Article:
The way to deal with acne caused by PCOS is to reduce the ovaries’ production of testosterone. There are hormone-based treatments, but most women have much more success with diet. If there is less sugar in the bloodstream, the ovaries are less likely to be hyperactive, and the skin may clear up on its own. It usually does not require a lot of weight loss to correct acne related to PCOS. Just 2-3% of body weight, sometimes as little as 2-3 pounds (1-1.5 kilos), is enough to clear up the skin (and also to restore normal menstrual periods and normal ovulation). Dieting to reverse PCOS symptoms, usually requires 6 to 12 months for results.

Acne and Melatonin

Melatonin is the hormone that induces sleep. Our brains make melatonin when the eyes do not detect blue light (the same wavelengths of visible light that kill acne bacteria). Even the amount of light that can be seen with the eyelids closed is enough to stop the brain’s production of this hormone that is essential for normal sleep.

But if the brain gets a chance to make melatonin in darkness during sleep, it releases less corticotrophin stimulating hormone. This is the stress hormone mentioned earlier in this article. Increased melatonin production reduces stress in the skin, and it also reduces the effects of testosterone.

This means that getting your zzz’s clears up your skin by increasing melatonin production. You can also take melatonin supplements to get better sleep, but the side effect of taking melatonin is feeling sleepy.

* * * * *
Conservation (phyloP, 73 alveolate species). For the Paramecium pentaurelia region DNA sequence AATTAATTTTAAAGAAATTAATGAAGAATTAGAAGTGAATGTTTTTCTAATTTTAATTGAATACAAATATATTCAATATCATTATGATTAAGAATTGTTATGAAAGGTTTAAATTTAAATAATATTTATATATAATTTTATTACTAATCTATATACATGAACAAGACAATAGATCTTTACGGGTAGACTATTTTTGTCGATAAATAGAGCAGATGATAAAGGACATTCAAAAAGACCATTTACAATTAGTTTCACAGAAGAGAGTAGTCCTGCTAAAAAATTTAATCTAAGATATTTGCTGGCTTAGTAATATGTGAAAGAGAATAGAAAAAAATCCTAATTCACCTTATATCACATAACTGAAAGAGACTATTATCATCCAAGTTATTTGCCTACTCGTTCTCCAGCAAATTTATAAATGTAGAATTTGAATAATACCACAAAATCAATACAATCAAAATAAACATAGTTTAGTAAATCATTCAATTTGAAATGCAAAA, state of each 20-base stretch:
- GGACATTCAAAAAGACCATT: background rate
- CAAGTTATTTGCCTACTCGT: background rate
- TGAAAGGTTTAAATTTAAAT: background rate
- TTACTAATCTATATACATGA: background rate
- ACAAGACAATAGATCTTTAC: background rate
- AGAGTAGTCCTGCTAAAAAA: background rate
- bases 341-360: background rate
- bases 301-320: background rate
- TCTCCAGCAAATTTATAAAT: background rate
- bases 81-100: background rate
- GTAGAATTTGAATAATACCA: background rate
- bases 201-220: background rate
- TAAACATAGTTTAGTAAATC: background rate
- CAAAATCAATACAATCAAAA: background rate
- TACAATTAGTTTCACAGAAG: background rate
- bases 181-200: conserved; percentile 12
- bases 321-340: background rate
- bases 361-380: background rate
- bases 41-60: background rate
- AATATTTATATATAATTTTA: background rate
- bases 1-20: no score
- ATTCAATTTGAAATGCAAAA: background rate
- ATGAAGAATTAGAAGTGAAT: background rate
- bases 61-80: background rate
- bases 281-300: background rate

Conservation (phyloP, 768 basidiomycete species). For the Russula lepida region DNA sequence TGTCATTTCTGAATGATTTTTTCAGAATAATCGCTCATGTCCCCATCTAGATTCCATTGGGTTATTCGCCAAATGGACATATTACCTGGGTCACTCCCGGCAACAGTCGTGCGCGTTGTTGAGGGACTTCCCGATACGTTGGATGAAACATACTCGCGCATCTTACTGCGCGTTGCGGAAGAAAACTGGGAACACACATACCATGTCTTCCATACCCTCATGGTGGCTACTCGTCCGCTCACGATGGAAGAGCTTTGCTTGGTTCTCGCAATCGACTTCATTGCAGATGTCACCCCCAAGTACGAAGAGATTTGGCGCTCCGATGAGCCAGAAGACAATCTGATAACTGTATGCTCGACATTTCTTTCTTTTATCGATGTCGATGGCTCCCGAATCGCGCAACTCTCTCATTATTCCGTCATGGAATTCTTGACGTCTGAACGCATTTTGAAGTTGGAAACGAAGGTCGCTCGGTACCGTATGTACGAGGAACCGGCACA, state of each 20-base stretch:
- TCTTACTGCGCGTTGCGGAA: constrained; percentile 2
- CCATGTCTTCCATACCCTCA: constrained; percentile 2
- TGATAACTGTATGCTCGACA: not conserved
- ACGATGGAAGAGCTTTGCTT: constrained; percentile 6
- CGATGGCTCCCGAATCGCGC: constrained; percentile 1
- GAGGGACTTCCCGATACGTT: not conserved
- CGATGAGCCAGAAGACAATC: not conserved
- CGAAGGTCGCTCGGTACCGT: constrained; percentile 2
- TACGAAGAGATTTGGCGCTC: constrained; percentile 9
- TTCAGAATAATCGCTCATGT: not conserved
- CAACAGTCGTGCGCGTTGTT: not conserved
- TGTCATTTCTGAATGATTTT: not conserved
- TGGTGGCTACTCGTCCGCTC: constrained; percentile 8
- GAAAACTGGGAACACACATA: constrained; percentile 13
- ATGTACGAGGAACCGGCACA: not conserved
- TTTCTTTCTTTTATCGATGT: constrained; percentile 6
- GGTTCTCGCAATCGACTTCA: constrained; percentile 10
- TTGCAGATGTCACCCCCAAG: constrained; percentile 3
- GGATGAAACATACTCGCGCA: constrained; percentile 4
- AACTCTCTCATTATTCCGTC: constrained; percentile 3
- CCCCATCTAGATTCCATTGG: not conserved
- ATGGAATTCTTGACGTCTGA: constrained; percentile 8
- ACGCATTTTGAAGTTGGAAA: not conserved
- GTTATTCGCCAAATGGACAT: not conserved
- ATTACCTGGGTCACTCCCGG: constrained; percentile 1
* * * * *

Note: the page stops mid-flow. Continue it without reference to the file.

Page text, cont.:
How to Use Your Knowledge of Acne and Hormones

You don’t have to be an endocrinologist to make use of basic knowledge of human hormones in your fight against acne, but dealing with hormones is just part of keeping skin clear. You will have more success with skin care management if you use a complete acne care system like Exposed Skin Care.

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  4. Best Treatment for Adult Acne Nearly everyone has a condition known as acne vulgaris, or common acne, between the ages of 8 and 18. About 20 to 25% of people...
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{ 2 comments… read them below or add one }

Bobby June 1, 2014 at 11:12 am

Hey there! Question for you… Can drastic fluctuations in testosterone, cortisol levels, contribute to acne?

I am 32 and graduated from US Army Ranger school at the end of last January. Ranger school is notorious for damaging the body in many strange ways. Testosterone levels drop. Cortisol levels spike. No food. No sleep. All for at least 61 days. I spent 100 days there.

When I rejoined the world after graduating, I started to do the things I used to do before school. Intense athletic activity (weights, running, etc), sex, whey protein, vitamins. I began to notice arm and torso acne developing. I switched from whey to egg protein as I know that dairy products can contribute to acne. Things got a little better but never went away–and now things are worse which is why I am writing you.

Can the drop and then rise in testosterone be contributing to my body acne? It is now 4 months after Ranger school. Do hormones take a long time to settle back down after an event like Ranger school happens?

Flare-ups happen maybe once a month. I began exfoliating but that doesnt seem to be helping too much. What say you? Feel free to ask any questions you want.

Thanks for your time,

-Bobby.

Reply

alicia hunt June 19, 2014 at 10:48 pm

I am 70 years female who stopped taking testosterone injections and now of pimples on
face. What should I do to clear up

Reply